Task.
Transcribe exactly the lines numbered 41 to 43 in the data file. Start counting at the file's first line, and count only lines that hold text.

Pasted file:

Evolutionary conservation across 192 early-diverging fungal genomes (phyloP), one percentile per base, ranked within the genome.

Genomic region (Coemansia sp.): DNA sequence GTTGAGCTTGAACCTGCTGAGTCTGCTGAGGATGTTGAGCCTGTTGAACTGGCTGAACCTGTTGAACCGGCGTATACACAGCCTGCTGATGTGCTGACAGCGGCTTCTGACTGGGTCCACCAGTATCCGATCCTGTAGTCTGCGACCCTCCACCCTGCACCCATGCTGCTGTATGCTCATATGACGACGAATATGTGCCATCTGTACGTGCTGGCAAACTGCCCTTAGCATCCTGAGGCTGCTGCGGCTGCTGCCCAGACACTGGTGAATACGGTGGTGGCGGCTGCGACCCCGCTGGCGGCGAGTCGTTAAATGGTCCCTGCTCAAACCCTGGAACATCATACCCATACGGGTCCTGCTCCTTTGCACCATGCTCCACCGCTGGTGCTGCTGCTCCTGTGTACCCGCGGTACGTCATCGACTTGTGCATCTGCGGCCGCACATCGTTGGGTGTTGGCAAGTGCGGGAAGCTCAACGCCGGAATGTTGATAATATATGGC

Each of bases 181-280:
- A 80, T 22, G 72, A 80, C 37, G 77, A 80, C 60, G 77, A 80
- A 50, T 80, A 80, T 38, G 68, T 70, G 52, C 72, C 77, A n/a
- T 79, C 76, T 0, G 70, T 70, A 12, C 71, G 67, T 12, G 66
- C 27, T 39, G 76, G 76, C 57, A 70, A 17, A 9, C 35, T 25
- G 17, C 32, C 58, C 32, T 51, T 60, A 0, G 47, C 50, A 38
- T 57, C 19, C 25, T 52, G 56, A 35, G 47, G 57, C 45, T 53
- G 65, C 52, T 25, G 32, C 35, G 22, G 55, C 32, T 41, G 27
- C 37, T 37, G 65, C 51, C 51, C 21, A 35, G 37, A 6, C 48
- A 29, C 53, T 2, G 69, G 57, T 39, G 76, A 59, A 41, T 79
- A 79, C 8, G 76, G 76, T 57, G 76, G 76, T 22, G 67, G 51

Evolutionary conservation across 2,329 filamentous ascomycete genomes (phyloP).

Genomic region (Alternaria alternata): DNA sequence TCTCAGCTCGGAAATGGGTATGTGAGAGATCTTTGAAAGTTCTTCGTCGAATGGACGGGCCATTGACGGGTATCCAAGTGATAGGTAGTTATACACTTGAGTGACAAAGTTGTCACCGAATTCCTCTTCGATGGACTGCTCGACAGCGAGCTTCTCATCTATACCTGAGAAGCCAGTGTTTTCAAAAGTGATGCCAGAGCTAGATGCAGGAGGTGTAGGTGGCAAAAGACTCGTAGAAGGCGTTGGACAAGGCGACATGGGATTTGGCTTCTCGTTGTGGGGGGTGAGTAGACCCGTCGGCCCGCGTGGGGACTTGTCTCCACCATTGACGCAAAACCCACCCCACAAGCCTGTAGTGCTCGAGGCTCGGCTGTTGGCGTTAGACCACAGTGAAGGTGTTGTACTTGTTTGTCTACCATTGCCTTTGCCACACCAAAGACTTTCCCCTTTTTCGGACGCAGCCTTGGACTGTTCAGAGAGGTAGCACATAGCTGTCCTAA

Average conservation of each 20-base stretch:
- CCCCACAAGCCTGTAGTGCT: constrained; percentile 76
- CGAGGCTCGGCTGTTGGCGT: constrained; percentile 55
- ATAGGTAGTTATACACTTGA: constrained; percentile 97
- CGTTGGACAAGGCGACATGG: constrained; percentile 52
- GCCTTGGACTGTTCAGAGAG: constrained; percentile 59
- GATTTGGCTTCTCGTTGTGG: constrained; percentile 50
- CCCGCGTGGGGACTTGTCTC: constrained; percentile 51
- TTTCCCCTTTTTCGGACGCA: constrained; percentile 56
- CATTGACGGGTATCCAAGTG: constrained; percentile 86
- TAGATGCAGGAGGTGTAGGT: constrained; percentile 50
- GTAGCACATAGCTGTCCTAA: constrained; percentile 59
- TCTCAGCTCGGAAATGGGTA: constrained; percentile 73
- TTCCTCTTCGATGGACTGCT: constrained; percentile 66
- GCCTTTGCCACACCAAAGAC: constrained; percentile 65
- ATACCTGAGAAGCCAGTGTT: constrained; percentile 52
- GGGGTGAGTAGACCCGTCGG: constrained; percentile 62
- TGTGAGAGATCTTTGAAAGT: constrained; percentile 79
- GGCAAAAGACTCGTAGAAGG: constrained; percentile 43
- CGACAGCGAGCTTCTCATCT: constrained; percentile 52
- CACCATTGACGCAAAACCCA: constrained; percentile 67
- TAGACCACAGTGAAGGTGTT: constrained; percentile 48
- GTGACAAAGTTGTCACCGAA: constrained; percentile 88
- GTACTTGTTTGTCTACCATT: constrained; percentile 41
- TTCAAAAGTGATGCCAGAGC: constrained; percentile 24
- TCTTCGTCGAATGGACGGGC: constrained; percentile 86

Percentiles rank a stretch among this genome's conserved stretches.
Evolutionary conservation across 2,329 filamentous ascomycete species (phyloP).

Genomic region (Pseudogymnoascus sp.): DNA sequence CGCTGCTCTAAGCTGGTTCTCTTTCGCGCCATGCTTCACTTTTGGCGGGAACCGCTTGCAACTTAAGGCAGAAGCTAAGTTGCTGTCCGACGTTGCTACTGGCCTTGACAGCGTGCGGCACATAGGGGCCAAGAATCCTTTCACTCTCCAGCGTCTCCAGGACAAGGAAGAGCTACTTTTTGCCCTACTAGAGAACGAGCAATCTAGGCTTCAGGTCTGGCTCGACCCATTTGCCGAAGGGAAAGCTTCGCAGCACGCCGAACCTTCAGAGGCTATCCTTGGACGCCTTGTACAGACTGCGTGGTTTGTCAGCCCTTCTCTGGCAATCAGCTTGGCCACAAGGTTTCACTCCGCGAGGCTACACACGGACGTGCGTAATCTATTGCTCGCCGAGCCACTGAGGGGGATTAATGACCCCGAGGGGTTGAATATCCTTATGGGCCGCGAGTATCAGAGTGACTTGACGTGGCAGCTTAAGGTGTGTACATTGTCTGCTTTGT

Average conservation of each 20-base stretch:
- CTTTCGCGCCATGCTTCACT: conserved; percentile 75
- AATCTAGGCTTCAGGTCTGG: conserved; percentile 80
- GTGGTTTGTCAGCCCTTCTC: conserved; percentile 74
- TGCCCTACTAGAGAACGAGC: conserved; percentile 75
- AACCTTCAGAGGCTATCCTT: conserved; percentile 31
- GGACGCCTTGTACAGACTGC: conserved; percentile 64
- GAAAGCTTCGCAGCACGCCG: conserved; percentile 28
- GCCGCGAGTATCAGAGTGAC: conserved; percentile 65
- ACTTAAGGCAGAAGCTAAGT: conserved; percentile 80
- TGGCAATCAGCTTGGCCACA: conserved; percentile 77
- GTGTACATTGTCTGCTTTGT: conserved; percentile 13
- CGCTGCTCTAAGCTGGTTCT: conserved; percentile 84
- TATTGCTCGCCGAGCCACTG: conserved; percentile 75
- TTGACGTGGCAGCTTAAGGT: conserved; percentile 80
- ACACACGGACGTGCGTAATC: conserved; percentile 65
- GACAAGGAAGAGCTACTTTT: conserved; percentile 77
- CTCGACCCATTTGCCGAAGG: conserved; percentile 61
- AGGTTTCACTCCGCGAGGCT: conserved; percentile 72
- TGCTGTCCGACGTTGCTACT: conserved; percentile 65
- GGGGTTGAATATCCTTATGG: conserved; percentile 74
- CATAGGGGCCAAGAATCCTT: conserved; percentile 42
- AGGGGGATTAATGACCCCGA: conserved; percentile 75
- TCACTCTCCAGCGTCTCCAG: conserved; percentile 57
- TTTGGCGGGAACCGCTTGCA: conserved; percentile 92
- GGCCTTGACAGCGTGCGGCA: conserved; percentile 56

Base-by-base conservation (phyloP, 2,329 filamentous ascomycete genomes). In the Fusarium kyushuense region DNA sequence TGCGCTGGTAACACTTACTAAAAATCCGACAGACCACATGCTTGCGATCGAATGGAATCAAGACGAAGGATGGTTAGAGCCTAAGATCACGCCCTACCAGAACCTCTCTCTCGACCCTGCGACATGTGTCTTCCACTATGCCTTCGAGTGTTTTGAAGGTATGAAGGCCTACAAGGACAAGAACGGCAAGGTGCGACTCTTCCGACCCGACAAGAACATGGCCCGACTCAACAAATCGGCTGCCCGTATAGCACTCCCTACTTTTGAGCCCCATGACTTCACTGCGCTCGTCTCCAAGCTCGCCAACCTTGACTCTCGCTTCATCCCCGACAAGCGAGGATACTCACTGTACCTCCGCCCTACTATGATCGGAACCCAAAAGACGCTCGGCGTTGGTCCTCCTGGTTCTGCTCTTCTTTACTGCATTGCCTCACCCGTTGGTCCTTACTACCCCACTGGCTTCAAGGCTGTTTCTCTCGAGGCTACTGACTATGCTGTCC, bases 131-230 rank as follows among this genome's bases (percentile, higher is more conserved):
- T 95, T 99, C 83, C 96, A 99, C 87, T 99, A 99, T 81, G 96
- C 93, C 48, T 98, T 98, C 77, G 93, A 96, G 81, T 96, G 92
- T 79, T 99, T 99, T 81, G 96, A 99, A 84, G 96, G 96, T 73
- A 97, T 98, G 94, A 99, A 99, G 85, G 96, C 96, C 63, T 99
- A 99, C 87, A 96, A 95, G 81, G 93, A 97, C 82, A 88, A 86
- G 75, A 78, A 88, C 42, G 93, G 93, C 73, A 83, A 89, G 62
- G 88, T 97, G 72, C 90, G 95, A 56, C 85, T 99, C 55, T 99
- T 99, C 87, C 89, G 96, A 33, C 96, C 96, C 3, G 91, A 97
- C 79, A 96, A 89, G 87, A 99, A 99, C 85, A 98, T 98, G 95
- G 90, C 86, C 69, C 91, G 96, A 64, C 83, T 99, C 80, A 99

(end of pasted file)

- TCTTCGTCGAATGGACGGGC: constrained; percentile 86

Percentiles rank a stretch among this genome's conserved stretches.
Evolutionary conservation across 2,329 filamentous ascomycete species (phyloP).